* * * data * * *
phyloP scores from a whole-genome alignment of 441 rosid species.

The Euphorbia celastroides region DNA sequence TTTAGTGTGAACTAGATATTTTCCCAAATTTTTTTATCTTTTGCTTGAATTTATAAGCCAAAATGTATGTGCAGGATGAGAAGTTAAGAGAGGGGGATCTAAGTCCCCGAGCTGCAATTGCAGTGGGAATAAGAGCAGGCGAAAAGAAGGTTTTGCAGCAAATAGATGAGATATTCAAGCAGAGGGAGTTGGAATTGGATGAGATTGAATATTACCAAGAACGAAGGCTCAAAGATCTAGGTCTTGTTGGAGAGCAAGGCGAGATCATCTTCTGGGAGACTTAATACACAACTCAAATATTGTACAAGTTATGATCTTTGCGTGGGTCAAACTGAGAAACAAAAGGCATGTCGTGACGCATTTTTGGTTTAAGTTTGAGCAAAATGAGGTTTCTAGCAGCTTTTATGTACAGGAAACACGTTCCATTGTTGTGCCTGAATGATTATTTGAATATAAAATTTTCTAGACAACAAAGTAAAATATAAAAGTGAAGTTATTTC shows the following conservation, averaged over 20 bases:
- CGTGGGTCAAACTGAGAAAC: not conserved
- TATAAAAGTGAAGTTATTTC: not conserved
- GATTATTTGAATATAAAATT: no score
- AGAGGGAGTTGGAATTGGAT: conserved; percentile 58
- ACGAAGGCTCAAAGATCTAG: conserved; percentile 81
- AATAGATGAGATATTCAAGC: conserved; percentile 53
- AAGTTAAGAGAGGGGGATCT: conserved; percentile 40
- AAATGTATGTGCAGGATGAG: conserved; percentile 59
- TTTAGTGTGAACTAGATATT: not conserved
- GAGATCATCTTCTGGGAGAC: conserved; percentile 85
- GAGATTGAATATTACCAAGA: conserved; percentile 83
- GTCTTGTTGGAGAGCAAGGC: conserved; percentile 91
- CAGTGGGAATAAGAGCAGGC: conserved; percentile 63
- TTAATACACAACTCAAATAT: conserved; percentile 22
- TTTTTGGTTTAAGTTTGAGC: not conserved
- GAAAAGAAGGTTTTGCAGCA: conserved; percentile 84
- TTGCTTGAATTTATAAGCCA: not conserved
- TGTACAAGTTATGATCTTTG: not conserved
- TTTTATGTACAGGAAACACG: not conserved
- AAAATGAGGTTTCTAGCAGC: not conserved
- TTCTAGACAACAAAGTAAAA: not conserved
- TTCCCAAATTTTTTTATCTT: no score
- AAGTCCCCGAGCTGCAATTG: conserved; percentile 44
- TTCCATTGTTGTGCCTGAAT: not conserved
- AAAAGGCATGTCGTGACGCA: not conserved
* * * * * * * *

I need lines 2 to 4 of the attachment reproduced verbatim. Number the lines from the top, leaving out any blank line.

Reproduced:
The Euphorbia celastroides region DNA sequence TTTAGTGTGAACTAGATATTTTCCCAAATTTTTTTATCTTTTGCTTGAATTTATAAGCCAAAATGTATGTGCAGGATGAGAAGTTAAGAGAGGGGGATCTAAGTCCCCGAGCTGCAATTGCAGTGGGAATAAGAGCAGGCGAAAAGAAGGTTTTGCAGCAAATAGATGAGATATTCAAGCAGAGGGAGTTGGAATTGGATGAGATTGAATATTACCAAGAACGAAGGCTCAAAGATCTAGGTCTTGTTGGAGAGCAAGGCGAGATCATCTTCTGGGAGACTTAATACACAACTCAAATATTGTACAAGTTATGATCTTTGCGTGGGTCAAACTGAGAAACAAAAGGCATGTCGTGACGCATTTTTGGTTTAAGTTTGAGCAAAATGAGGTTTCTAGCAGCTTTTATGTACAGGAAACACGTTCCATTGTTGTGCCTGAATGATTATTTGAATATAAAATTTTCTAGACAACAAAGTAAAATATAAAAGTGAAGTTATTTC shows the following conservation, averaged over 20 bases:
- CGTGGGTCAAACTGAGAAAC: not conserved
- TATAAAAGTGAAGTTATTTC: not conserved